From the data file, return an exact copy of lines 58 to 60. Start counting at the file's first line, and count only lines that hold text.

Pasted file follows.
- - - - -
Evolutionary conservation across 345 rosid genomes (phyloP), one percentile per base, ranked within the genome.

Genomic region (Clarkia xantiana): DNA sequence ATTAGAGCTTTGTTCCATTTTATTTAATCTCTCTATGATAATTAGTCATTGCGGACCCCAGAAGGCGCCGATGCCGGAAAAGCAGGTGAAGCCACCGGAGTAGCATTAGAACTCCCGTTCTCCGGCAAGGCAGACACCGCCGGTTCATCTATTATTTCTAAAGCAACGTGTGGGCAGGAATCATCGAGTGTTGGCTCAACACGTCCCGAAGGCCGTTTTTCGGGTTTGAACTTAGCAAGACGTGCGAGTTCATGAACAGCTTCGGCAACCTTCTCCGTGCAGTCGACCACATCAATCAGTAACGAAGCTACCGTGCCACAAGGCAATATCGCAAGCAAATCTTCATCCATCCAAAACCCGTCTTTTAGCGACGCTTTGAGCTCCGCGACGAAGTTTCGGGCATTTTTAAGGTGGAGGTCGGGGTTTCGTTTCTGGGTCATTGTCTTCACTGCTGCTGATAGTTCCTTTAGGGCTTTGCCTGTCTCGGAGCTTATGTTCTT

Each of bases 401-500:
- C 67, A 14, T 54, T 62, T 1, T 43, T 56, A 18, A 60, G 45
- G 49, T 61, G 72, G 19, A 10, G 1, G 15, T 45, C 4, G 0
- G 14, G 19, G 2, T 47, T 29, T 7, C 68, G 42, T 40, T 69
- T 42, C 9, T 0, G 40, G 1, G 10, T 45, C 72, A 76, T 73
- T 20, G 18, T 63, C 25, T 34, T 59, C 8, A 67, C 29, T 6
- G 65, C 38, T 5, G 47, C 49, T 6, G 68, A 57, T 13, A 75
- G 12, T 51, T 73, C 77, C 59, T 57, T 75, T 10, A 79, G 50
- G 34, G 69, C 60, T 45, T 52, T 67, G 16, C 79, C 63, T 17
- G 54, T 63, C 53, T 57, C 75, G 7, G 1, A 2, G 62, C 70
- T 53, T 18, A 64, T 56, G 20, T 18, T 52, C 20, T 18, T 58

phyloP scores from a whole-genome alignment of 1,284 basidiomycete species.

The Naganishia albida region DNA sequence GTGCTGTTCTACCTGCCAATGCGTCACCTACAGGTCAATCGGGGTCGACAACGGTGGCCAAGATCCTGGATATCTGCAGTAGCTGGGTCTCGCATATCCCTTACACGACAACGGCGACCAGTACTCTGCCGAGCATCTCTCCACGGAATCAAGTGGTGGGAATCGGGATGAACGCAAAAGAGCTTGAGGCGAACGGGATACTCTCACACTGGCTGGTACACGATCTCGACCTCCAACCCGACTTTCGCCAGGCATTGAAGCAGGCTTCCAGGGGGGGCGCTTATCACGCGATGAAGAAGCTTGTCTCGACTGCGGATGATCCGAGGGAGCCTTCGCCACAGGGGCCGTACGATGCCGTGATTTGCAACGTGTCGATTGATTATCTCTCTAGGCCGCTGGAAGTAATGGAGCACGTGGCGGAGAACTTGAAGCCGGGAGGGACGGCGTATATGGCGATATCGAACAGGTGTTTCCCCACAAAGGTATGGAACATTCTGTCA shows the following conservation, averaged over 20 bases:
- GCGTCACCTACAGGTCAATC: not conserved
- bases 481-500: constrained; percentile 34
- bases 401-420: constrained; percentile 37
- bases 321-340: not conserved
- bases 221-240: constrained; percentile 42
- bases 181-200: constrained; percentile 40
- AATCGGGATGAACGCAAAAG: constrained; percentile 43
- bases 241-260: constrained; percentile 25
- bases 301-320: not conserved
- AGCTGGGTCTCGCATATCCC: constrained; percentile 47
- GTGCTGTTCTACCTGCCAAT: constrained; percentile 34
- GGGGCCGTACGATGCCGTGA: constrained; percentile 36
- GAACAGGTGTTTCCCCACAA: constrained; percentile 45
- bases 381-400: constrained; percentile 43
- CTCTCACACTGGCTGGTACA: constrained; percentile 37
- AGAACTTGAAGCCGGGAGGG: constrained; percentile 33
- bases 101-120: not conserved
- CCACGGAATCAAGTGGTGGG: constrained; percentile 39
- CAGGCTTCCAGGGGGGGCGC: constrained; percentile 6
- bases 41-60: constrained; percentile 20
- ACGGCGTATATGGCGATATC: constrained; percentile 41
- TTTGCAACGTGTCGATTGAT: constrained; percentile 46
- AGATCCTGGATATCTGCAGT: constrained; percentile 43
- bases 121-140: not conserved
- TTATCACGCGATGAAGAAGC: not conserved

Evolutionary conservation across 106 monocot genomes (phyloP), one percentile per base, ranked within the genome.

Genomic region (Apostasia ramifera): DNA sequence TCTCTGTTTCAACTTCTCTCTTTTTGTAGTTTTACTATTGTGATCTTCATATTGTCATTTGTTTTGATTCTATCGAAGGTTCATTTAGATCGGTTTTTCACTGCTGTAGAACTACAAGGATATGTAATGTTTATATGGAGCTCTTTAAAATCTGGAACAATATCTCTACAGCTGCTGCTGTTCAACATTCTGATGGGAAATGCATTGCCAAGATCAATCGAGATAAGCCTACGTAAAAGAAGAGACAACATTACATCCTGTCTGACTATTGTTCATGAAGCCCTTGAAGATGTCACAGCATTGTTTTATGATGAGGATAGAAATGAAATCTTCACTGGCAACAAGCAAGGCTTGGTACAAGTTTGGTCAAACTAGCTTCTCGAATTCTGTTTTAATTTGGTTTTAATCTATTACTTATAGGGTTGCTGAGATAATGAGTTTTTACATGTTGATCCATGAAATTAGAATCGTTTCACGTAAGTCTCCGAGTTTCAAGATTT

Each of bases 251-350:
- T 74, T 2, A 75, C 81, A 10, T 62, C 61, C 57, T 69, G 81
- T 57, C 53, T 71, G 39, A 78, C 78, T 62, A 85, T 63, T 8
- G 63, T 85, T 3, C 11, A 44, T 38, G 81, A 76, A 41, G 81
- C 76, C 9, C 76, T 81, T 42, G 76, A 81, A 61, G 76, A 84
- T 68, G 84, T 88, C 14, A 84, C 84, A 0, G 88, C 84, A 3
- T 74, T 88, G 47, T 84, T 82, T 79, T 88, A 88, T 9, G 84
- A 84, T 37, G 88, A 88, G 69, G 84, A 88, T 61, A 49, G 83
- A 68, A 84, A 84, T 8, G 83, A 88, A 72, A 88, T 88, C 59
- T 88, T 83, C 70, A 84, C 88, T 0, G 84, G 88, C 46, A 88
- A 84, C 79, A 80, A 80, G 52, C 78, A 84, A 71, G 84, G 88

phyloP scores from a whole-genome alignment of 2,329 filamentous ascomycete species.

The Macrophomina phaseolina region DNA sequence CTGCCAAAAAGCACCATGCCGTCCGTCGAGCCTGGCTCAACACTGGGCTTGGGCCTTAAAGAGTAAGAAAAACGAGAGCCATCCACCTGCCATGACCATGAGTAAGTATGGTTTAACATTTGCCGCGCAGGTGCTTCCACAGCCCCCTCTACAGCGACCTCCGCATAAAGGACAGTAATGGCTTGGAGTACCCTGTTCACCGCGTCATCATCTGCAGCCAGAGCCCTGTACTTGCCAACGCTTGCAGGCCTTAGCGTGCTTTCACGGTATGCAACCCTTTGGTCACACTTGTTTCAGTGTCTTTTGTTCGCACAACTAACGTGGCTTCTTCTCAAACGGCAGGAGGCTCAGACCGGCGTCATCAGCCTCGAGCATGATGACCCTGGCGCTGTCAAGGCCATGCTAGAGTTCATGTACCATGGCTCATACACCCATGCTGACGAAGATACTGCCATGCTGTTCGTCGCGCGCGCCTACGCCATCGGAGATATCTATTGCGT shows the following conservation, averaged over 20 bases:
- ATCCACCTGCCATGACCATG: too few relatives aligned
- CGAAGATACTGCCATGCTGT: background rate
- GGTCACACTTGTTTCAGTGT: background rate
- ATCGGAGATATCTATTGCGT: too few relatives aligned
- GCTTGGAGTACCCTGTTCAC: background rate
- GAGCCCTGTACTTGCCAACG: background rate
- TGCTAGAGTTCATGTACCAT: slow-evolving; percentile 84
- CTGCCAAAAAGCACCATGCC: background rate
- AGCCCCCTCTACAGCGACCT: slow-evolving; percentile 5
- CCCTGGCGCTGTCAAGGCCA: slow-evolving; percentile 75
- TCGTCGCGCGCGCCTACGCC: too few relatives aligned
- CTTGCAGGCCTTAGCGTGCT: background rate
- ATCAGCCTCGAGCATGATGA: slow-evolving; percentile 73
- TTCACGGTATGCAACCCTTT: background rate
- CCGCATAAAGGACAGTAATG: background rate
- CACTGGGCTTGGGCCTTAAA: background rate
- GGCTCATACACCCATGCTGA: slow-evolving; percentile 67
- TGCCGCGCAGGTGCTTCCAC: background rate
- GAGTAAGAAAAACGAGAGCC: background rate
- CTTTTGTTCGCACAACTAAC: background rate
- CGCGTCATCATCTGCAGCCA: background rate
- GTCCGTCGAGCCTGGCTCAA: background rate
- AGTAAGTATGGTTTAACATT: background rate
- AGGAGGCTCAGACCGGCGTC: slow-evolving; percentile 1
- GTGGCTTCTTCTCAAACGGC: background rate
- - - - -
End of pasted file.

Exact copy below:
- GGTCACACTTGTTTCAGTGT: background rate
- ATCGGAGATATCTATTGCGT: too few relatives aligned
- GCTTGGAGTACCCTGTTCAC: background rate